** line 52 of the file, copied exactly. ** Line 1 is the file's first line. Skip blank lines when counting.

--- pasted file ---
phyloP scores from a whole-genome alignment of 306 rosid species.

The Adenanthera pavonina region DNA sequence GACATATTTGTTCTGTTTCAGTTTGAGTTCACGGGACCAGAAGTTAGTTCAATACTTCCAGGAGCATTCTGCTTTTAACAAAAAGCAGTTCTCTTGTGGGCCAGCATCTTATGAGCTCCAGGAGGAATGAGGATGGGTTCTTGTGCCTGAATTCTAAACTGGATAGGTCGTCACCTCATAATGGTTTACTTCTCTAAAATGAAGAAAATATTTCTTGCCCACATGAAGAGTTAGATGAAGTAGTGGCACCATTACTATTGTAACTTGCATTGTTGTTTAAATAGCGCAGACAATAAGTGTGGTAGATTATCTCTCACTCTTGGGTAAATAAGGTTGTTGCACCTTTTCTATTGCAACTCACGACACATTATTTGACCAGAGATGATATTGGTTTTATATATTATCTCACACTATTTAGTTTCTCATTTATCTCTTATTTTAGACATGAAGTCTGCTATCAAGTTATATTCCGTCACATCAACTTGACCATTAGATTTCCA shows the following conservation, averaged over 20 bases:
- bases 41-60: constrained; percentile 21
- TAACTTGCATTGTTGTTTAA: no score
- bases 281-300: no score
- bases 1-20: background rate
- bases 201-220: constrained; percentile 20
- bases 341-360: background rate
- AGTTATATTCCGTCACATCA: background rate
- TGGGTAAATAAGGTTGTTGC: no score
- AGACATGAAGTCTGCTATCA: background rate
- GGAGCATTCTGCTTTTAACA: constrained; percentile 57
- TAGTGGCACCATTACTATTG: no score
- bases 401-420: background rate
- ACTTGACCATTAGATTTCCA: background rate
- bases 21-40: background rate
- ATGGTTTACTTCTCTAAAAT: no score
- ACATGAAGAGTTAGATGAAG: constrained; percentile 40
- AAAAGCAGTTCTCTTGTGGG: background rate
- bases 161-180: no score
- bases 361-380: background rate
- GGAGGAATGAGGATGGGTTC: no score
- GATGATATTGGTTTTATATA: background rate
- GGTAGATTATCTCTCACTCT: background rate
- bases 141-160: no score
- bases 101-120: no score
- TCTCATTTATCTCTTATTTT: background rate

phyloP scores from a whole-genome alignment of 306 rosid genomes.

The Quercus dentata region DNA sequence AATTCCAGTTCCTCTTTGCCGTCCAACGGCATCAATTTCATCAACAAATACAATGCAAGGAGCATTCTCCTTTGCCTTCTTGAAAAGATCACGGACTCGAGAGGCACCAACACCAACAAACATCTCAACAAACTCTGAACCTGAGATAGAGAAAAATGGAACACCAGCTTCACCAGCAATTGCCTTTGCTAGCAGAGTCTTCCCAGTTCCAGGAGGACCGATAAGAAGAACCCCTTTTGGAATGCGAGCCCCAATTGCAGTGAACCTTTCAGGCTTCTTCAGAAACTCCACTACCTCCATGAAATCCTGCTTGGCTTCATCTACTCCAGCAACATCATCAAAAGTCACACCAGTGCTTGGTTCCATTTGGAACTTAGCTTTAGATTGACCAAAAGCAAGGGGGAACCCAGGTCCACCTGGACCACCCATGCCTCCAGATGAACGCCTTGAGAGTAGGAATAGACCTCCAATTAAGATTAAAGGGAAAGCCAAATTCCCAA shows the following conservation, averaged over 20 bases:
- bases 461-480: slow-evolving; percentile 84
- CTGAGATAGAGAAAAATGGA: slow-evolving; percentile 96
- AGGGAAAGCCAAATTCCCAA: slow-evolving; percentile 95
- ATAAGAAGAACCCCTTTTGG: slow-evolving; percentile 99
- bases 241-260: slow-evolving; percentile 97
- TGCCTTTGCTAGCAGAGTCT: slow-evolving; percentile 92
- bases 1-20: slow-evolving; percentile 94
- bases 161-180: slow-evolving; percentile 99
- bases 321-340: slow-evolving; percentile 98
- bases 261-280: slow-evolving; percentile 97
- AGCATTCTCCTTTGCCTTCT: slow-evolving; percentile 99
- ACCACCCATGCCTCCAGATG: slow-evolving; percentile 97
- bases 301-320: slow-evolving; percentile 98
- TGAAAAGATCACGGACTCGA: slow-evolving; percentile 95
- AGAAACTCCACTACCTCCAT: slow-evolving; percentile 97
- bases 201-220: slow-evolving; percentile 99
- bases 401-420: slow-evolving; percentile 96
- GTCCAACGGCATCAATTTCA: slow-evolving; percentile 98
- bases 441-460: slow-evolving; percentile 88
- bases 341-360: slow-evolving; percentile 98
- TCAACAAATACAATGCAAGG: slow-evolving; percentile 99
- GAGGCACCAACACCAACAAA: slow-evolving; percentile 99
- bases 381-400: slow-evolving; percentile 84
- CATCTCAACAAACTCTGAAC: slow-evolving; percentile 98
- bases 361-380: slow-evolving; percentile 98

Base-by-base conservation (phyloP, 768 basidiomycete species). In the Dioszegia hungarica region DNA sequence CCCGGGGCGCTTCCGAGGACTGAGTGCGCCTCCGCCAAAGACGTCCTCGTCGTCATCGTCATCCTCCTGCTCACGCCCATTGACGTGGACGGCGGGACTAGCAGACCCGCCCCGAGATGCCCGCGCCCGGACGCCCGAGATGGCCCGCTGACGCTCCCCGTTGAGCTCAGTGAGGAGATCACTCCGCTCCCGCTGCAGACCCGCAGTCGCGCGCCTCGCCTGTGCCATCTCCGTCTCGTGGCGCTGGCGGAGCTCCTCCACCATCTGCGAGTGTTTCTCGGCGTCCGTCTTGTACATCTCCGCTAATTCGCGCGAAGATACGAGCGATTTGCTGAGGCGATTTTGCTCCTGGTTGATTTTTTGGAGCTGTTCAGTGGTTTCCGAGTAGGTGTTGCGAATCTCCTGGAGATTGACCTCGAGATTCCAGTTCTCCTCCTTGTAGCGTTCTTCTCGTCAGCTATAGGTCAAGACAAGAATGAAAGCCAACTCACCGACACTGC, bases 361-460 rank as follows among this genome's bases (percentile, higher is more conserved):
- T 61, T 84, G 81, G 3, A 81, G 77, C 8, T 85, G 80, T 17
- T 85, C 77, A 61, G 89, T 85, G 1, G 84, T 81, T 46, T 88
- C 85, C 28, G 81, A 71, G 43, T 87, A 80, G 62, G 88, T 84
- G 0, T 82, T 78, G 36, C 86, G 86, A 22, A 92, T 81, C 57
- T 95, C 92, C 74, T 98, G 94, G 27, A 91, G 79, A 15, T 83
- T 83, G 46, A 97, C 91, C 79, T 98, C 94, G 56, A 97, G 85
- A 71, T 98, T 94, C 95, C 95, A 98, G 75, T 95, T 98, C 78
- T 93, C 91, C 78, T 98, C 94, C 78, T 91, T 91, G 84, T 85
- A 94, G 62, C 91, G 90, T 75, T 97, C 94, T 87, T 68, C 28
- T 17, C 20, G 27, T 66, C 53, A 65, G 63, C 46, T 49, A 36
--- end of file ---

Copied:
- bases 381-400: slow-evolving; percentile 84